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“A paracosm is a detailed imaginary world. Paracosms are thought generally to originate in childhood and to have one or numerous creators. The creator of a paracosm has a complex and deeply felt relationship with this subjective universe, which may incorporate real-world or imaginary characters and conventions. Commonly having its own geography, history, and language, it is an experience that is often developed during childhood and continues over a long period of time, months or even years, as a sophisticated reality that can last into adulthood.
The concept was first described by a researcher for the BBC, Robert Silvey, with later research by British psychiatrist Stephen A. MacKeith and British psychologist David Cohen. The term “paracosm” was coined by Ben Vincent, a participant in Silvey’s 1976 study and a self-professed paracosmist.
Psychiatrists Delmont Morrison and Shirley Morrison mention paracosms and “paracosmic fantasy” in their book Memories of Loss and Dreams of Perfection, in the context of people who have suffered the death of a loved one or some other tragedy in childhood. For such people, paracosms function as a way of processing and understanding their early loss. They cite James M. Barrie, Isak Dinesen and Emily Brontë as examples of people who created paracosms after the deaths of family members.
Marjorie Taylor is another child development psychologist who explores paracosms as part of a study on imaginary friends. In Adam Gopnik’s essay, “Bumping Into Mr. Ravioli”, he consults his sister, a child psychologist, about his three-year-old daughter’s imaginary friend. He is introduced to Taylor’s ideas and told that children invent paracosms as a way of orienting themselves in reality. Similarly, creativity scholar Michele Root-Bernstein discusses her daughter’s invention of an imaginary world, one that lasted for over a decade, in the 2014 book, Inventing Imaginary Worlds: From Childhood Play to Adult Creativity.
Paracosms are also mentioned in articles about types of childhood creativity and problem-solving. Some scholars believe paracosm play indicates high intelligence. A Michigan State University study undertaken by Root-Bernstein revealed that many MacArthur Fellows Program recipients had paracosms as children, thus engaging in what she calls worldplay. Sampled MacArthur Fellows were twice as likely to have engaged in childhood worldplay as MSU undergraduates. They were also significantly more likely than MSU students to recognize aspects of worldplay in their adult professional work. Indeed, paracosm play is recognized as one of the indicators of a high level of creativity, which educators now realize is as important as intelligence. In an article in the International Handbook on Giftedness, Root-Bernstein writes about paracosm play in childhood as an indicator of considerable creative potential, which may “supplement objective measures of intellectual giftedness … as well as subjective measures of superior technical talent.” There is also a chapter on paracosm play in the 2013 textbook Children, Childhood and Cultural Heritage, written by Christine Alexander. She sees it, along with independent writing, as attempts by children to create agency for themselves.”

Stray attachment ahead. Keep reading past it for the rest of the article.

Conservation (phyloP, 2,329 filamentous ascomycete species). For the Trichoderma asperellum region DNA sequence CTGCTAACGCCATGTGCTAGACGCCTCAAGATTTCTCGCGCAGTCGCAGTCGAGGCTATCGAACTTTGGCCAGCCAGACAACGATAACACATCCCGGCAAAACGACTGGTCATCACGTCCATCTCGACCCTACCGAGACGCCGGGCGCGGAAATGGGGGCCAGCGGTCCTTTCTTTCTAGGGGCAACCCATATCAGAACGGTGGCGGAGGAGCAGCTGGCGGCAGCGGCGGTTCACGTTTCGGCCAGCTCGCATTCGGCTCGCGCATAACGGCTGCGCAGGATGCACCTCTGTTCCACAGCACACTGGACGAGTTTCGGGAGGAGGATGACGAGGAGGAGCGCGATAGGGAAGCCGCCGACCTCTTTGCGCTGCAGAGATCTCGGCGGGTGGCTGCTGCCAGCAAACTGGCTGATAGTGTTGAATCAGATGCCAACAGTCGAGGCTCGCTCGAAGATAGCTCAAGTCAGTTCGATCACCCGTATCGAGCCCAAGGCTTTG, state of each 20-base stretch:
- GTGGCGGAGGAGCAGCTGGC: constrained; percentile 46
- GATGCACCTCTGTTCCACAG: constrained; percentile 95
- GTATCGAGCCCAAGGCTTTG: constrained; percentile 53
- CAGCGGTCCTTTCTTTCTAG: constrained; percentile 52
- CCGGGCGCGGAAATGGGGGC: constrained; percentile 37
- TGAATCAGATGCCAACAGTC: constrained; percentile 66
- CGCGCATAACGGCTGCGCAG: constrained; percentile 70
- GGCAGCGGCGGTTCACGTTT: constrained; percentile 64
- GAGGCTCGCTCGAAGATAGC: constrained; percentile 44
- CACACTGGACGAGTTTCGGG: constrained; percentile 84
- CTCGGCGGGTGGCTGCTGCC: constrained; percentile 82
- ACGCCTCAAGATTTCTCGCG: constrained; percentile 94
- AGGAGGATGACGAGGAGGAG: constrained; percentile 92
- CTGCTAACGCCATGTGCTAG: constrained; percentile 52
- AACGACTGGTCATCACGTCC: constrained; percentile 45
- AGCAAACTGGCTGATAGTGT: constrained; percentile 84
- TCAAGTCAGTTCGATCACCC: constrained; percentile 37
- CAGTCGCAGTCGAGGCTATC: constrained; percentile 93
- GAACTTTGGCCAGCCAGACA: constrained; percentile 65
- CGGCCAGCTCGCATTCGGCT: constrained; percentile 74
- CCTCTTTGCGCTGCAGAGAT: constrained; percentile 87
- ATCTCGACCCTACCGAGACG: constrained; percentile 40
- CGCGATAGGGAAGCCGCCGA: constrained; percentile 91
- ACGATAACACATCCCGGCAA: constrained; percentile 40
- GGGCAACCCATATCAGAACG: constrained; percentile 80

Examples of paracosms include:
- Middle-earth, the highly detailed fantasy world created by J.R.R. Tolkien, as expressed in his novels The Lord of the Rings and The Hobbit, as well as a sizable body of writings published posthumously containing fictional histories, languages and other reference material. Tolkien had been inventing languages since his teen years, only later imagining the people who spoke them or their environment.
- Gondal, Angria, and Gaaldine, the fantasy kingdoms created and written about in childhood by Emily, Anne, and Charlotte Brontë, and their brother Branwell, and maintained well into adulthood. These kingdoms are specifically referred to as paracosms in several academic works.
- K.C. Remington has written over twenty books in the Webbster and Button Children’s Stories series, set in a paracosm called the Big Green Woods.
- Hartley Coleridge, created and maintained the land of Ejuxria all his life.
- Austin Tappan Wright‘s Islandia began as a childhood paracosm.
- M.A.R. Barker began developing Tekumel at age ten.
- Ed Greenwood (born 1959) began writing stories about the Forgotten Realms as a child, starting around 1967; they were his “dream space for swords and sorcery stories”.
- Borovnia, the fantasy kingdom created by Juliet Hulme and Pauline Parker in their mid-teens, as portrayed in the film Heavenly Creatures.
- The modern fantasy author Steph Swainston‘s world of the Fourlands is another example of an early childhood paracosm.
- Henry Darger began writing about the Realms of the Unreal in his late teens and continued to write and illustrate it for decades.
- Terry Pratchett’s Discworld, detailed in some 33 books, is considered to be an extremely detailed paracosm.
- Joanne Greenberg created a paracosm called Iria as a young girl, and described it to Frieda Fromm-Reichmann while hospitalized at Chestnut Lodge. Fromm-Reichmann wrote about it in an article for the American Journal of Psychiatry; Greenberg wrote about it as the Kingdom of Yr in her novel I Never Promised You a Rose Garden.
- As children, novelist C. S. Lewis and his brother Warren together created a paracosm called Boxen which was in turn a combination of their respective private paracosms Animal-Land and India. Lewis later drew upon Animal-Land to create the fantasy land of Narnia, which he wrote about in The Chronicles of Narnia.
- Additional paracosmists are listed in Root-Bernstein’s Inventing Imaginary Worlds: From Childhood Play to Adult Creativity Across the Arts and Sciences, 2014, and on the related website, Inventing Imaginary Worlds.